The Navy is the military branch most affected by the armed forces’ use of asbestos. Many Navy veterans who were exposed to asbestos and have been diagnosed with mesothelioma qualify for VA benefits.
Asbestos Use in the Navy
Navy veterans run the highest risk of developing mesothelioma due to the military branch’s heavy use of asbestos. The naturally fire-resistant mineral was used extensively in ships as protection against fire at sea. Asbestos use peaked during WWII, when the demand for ships skyrocketed – to meet this demand, the military turned to manufacturers who offered asbestos as a cost-effective, versatile insulative material.
Asbestos was used on every part of the ship, ranging from sleeping quarters to the boiler room, exposing Navy servicemen to the mineral’s cancer-causing fibers. According to the VA, millions of people serving in WWII alone were exposed to asbestos-containing products used to manufacture ships. It is important for Navy veterans to understand how they were exposed to asbestos and what options are available if they have been diagnosed with mesothelioma.
At Risk Navy Veterans
According to the War Related Illness and Injury Study Center, a division of the VA, the following Navy servicemen are the most at-risk:
- Navy veterans who performed their duty on ships made before 1983
- Navy veterans who worked in shipyards between the 1930s and 1990s
- Navy veterans who served below deck before the 1990s. Below deck, limited space and poor ventilation led to dangerous amounts of asbestos exposure
- Navy veterans who worked in engine rooms without respiratory protection
There are also specific occupations connected to service-related asbestos exposure. These Navy personnel came into contact with asbestos-containing materials on a daily basis:
- Boiler and Hull technicians
- Engine Mechanics
- Gunner’s Mates
- Steelworkers and welders
Where the Navy Used Asbestos
Almost every ship built by the Navy between the 1930s and 1970s contained asbestos. The Navy used asbestos to insulate the close quarters below decks and fireproof hazardous boiler rooms. The fire-resistant mineral was used in every part of the ship, including:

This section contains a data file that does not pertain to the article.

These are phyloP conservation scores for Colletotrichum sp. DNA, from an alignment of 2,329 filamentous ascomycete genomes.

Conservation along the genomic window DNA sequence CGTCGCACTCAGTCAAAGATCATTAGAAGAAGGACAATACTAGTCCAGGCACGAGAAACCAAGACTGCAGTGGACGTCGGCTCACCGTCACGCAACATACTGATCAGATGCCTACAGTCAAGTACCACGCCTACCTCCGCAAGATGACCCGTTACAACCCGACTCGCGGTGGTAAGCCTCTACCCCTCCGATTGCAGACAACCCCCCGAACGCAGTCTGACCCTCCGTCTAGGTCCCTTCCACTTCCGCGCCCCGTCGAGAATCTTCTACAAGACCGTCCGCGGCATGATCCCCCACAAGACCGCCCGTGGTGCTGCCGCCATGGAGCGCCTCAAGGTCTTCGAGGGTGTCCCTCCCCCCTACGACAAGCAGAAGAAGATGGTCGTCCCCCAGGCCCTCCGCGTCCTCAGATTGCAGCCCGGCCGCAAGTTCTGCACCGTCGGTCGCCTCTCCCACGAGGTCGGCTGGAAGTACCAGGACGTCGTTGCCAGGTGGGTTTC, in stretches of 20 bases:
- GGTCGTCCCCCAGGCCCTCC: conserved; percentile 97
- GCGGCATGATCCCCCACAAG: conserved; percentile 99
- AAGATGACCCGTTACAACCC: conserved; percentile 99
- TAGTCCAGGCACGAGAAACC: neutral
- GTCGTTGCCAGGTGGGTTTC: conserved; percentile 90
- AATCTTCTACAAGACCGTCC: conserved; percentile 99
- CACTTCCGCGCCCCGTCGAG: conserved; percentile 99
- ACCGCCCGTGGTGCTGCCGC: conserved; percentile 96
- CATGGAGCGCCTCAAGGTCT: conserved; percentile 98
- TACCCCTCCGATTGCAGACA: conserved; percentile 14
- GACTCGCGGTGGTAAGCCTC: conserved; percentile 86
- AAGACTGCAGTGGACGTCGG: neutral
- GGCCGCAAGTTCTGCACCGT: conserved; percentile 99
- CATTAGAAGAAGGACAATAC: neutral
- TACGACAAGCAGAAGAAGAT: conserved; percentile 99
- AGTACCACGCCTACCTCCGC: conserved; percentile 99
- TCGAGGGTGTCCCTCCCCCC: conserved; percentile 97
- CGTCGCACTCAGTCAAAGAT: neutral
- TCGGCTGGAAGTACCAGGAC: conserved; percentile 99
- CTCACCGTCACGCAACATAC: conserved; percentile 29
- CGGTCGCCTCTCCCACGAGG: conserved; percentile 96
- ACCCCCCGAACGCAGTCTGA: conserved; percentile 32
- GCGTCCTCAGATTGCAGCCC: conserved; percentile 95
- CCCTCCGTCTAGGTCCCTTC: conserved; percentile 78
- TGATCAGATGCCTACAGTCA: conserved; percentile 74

- Storage rooms
- Engine and boiler rooms
- Mess halls
- Sleeping quarters
- Cables, gaskets, valves pipe fittings (also known as pipe lagging)
- Pumps, motors, condensers and compressors
As part of their daily duty, many Navy personnel had to remove damaged pipe lagging and re-wrap the pipe with more asbestos-containing lagging and asbestos paste. They often performed this work in tight quarters without adequate respiratory protection.
The Navy’s use of asbestos also extended beyond ships. Bases and military housing were built with asbestos-containing material. Exposure to the dangerous mineral even occurred until the early 1990s, when workers tore down these bases without proper protection against the microscopic asbestos fibers.
The areas the most risk for asbestos exposure were shipyards. Ships constructed with asbestos-containing materials were often built up and broken down at shipyards. This activity released large amounts of asbestos dust into the air, affecting servicemen, dockworkers and anyone in the vicinity of the shipyard.
Next Steps for Navy Veterans
Navy veterans exposed to asbestos during active duty have resources available to help pay for treatment. The VA readily recognizes the connection between asbestos and mesothelioma and offers veterans disability compensation. Our Veterans Help Team can provide Navy veterans the assistance they need to file a disability claim with the VA. Contact a member of our Patient Help Team to get more information about filing a claim.Sources:
1. Exposure to asbestos: a resource for veterans, service members and their families. Retrieved on August 18, 2014 from http://www.warrelatedillness.va.gov/education/factsheets/asbestos-exposure.pdf.
2. Navy Veterans and Mesothelioma. Retrieved on August 18, 2014 from http://www.curemeso.org/site/c.duIWJfNQKiL8G/b.8578933/k.265C/Navy_Veterans_and_Mesothelioma.htm.